Salt Lake City 12/29/2014 7:16:58 PM
News / Science & Technology

Forest Growth Response to CO2

By examining various properties of tree rings, researchers can deduce how historical increases in the air's CO2 concentration have already affected tree productivity and water use efficiency. Duquesnay et al. (1998), for example, analyzed the relative amounts of 12C and 13C present in yearly growth rings of beech trees raised in silviculture regimes in northeastern France, which enabled them to discover that their intrinsic water use efficiencies rose by approximately 33% during the prior century, as the atmosphere's CO2 concentration rose from approximately 280 to 360 ppm. In another case, Rathgeber et al. (2000)1 used tree-ring density data to create an historical productivity baseline for forest stands of Pinus halepensis in southeastern France, from which they determined that the net productivity of such forests would likely increase by 8 to 55% with a doubling of the air's CO2 content.

One year earlier, when running a forest growth model, but one that was based on empirical observations reported in the literature, Lloyd (1999)2 determined that the rise in the atmospheric CO2 concentration since the onset of the Industrial Revolution had likely increased the net primary productivity of mature temperate deciduous forests by about 7%. In addition, he determined that a proportional increase in anthropogenic nitrogen deposition likely increased forest net primary productivity by 25%. And when he combined the two effects, the net primary productivity stimulation rose to 40%, which due to synergetic interactions was actually more than the sum of the growth enhancements resulting from the individual increases in CO2 and nitrogen acting by themselves.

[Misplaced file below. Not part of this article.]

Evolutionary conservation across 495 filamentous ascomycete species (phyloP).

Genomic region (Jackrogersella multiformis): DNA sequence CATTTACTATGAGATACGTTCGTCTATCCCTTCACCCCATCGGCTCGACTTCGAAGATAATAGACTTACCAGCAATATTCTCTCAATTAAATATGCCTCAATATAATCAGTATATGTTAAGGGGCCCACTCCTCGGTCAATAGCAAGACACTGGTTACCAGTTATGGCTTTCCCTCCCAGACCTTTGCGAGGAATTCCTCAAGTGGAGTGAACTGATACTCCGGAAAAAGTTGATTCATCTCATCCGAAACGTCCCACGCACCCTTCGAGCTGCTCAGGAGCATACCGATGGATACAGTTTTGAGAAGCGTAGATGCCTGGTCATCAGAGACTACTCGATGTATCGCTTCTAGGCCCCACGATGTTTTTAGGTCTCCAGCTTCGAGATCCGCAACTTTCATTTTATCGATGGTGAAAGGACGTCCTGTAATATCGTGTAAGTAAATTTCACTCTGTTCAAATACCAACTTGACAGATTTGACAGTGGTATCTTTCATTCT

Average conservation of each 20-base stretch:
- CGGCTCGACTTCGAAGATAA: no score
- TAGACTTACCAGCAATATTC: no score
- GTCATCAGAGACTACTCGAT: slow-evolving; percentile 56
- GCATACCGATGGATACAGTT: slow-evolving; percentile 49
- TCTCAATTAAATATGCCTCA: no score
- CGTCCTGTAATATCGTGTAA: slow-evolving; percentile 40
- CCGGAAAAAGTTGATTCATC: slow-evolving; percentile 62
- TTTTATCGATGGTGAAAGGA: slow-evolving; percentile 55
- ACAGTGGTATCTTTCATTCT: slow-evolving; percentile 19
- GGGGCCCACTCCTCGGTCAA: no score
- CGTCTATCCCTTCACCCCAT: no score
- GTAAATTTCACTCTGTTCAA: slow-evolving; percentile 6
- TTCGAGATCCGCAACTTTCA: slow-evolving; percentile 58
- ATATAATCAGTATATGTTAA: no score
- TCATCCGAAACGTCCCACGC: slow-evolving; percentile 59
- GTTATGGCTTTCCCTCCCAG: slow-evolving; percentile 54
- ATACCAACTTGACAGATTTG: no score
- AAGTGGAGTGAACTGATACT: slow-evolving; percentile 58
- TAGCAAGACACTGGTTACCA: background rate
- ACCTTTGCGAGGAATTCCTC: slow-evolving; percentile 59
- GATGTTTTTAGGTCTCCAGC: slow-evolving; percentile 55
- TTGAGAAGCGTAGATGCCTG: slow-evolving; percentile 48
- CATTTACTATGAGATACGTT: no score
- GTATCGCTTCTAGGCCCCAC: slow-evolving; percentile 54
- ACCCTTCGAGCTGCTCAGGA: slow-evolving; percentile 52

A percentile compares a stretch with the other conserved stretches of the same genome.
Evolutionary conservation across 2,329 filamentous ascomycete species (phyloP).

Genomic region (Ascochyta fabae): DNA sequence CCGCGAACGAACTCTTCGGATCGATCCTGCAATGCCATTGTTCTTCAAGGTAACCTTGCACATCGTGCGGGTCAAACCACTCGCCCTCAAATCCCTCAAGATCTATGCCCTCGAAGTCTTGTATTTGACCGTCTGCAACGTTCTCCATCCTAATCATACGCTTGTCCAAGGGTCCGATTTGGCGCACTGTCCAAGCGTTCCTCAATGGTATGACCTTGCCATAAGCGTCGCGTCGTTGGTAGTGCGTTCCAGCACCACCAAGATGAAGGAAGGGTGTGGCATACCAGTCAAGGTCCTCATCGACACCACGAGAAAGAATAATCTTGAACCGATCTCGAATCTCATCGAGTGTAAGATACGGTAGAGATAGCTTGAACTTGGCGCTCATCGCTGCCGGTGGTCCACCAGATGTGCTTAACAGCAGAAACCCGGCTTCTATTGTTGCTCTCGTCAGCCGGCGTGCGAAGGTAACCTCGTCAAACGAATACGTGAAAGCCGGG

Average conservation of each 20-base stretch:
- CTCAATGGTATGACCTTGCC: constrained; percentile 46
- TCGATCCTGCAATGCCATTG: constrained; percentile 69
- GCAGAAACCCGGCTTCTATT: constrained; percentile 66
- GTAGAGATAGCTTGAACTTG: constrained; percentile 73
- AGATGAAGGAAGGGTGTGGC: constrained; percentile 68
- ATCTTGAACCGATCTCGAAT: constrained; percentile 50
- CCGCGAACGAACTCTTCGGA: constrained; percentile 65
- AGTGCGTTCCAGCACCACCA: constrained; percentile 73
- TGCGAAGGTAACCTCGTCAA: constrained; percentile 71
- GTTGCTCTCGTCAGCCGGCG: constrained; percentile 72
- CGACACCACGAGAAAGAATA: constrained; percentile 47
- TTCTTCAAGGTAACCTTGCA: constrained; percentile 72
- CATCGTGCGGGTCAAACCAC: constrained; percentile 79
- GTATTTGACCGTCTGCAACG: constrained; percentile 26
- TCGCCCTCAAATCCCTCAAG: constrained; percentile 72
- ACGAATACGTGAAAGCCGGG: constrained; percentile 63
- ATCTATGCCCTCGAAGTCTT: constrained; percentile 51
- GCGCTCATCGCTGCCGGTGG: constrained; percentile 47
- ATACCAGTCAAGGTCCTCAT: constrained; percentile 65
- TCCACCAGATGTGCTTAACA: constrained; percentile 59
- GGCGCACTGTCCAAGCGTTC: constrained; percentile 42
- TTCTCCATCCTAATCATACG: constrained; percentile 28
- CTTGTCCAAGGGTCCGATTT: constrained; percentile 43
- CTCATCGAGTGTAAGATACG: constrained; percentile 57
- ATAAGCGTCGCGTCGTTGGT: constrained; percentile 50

Contemporaneously, Medlyn et al. (1999)3 had conducted a meta-analysis of data obtained from 15 atmospheric CO2 enrichment studies of European forest species growing in field environments, in order to determine their overall photosynthetic response to elevated (approximately doubled) atmospheric CO2 concentrations. And the resulting meta-analysis of the 21 researchers indicated that the twice-ambient CO2 concentrations utilized in the studies were found to have stimulated the trees' net photosynthetic rates by an average of 51%.

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